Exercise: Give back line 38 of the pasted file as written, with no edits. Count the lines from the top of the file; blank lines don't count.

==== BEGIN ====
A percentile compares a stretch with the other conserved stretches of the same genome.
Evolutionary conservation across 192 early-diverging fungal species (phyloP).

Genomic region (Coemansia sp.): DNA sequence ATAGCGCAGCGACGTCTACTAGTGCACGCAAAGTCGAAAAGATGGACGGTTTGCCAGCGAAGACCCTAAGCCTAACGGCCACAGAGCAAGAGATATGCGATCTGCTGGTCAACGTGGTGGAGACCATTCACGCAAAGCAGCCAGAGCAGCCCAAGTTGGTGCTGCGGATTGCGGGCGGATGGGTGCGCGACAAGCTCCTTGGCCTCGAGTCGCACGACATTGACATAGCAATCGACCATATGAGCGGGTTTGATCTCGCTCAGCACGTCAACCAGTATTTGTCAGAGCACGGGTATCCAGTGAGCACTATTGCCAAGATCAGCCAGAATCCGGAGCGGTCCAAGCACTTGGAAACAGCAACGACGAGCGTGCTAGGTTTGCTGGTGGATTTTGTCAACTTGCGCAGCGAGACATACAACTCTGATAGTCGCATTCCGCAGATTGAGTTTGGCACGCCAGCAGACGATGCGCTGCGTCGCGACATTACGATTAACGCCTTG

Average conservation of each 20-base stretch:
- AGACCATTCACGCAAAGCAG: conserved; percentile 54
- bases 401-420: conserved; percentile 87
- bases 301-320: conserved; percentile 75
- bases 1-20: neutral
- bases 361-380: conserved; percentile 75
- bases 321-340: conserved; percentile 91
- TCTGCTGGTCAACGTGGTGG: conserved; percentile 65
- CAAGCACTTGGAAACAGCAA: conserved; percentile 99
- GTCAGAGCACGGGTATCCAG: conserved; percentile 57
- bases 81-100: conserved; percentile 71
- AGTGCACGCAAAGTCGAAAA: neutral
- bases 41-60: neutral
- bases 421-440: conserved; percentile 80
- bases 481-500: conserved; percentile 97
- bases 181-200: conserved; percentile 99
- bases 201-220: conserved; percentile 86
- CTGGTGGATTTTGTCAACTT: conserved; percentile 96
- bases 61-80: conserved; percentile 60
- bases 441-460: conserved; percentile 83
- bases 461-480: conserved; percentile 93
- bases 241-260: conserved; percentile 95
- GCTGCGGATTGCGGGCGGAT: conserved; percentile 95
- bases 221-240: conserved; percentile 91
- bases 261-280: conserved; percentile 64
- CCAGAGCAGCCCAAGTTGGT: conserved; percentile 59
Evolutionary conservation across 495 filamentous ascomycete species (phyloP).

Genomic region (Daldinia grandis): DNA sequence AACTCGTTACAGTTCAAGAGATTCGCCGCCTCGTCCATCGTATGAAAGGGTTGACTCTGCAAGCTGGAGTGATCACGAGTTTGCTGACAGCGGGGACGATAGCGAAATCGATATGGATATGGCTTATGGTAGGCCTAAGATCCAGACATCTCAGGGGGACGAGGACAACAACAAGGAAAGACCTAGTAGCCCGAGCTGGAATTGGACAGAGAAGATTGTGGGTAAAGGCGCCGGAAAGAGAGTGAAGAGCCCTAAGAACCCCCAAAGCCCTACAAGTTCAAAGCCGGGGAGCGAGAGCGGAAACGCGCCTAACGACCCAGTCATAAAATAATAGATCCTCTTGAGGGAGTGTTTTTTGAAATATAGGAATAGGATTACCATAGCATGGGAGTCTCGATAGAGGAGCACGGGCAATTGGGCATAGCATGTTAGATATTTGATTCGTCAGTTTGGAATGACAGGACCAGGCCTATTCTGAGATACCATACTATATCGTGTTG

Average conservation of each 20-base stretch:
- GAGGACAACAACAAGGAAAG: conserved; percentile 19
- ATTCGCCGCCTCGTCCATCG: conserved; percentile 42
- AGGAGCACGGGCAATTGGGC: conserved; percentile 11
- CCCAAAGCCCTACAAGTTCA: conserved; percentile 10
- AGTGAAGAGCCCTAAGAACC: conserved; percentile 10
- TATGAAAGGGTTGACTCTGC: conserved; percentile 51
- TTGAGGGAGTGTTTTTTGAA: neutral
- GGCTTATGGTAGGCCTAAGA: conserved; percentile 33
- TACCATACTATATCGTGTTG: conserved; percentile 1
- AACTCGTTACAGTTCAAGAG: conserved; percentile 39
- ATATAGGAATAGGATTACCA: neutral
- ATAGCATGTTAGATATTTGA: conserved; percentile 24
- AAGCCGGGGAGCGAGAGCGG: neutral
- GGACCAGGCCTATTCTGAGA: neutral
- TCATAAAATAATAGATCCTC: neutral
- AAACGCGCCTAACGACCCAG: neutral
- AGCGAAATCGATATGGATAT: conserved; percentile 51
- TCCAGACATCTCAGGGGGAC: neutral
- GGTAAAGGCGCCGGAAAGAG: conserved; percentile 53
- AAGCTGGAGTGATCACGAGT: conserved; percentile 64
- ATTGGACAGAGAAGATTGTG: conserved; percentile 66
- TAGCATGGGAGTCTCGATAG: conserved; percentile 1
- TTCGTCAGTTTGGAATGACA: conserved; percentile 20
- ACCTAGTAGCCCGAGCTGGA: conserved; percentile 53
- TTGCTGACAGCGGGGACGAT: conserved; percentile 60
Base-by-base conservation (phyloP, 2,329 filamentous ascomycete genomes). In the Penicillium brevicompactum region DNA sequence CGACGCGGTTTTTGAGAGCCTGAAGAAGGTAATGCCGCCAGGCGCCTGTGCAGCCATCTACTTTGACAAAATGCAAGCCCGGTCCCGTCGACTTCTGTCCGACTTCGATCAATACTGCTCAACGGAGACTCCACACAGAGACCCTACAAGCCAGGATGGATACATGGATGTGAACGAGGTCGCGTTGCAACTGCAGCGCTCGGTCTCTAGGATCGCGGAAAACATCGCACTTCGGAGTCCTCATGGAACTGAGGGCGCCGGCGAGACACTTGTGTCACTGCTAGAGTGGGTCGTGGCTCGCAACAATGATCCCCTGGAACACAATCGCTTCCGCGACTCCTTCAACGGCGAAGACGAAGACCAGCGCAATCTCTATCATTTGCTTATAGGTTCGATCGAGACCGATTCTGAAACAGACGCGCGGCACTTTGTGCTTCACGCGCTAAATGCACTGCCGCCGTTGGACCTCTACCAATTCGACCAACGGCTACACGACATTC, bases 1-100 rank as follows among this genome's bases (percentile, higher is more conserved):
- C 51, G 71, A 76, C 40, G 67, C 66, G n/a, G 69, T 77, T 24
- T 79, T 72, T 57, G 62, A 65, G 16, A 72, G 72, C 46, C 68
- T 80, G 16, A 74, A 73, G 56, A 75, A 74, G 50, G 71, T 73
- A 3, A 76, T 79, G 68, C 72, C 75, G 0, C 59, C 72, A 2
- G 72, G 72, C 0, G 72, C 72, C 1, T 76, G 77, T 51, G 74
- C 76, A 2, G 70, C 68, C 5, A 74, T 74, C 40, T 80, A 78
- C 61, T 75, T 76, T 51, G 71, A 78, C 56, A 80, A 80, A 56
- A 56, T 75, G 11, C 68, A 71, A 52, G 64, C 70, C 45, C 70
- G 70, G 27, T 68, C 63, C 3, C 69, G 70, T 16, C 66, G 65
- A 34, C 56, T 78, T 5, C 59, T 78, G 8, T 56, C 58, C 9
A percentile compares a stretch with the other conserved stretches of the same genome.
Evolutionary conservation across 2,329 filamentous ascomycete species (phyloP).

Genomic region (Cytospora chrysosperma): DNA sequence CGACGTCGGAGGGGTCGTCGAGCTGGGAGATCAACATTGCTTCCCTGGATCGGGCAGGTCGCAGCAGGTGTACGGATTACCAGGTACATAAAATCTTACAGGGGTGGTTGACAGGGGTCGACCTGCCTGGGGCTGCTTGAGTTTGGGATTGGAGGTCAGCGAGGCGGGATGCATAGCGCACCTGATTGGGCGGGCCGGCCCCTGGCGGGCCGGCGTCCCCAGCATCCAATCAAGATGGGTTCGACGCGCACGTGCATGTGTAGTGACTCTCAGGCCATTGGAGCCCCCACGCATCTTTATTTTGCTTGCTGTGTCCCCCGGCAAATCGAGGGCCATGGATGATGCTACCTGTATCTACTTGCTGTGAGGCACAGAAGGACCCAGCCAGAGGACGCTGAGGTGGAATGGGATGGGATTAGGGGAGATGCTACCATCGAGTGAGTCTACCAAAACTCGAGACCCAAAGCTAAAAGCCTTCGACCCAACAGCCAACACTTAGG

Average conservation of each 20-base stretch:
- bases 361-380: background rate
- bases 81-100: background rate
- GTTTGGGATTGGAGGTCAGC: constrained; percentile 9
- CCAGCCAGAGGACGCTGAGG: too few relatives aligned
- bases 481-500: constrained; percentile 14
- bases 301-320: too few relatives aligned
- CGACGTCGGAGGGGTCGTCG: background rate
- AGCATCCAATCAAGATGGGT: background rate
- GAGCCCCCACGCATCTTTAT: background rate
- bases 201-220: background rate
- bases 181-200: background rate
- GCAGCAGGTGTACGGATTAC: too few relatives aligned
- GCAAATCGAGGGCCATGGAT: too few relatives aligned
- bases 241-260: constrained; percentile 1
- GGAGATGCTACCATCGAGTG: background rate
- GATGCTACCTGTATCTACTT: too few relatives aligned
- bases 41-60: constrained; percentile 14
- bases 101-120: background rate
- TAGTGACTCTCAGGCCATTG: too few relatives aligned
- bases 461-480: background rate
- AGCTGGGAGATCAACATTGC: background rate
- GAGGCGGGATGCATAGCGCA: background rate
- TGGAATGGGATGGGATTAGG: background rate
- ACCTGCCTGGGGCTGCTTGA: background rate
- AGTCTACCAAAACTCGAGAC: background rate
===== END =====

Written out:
- TATGAAAGGGTTGACTCTGC: conserved; percentile 51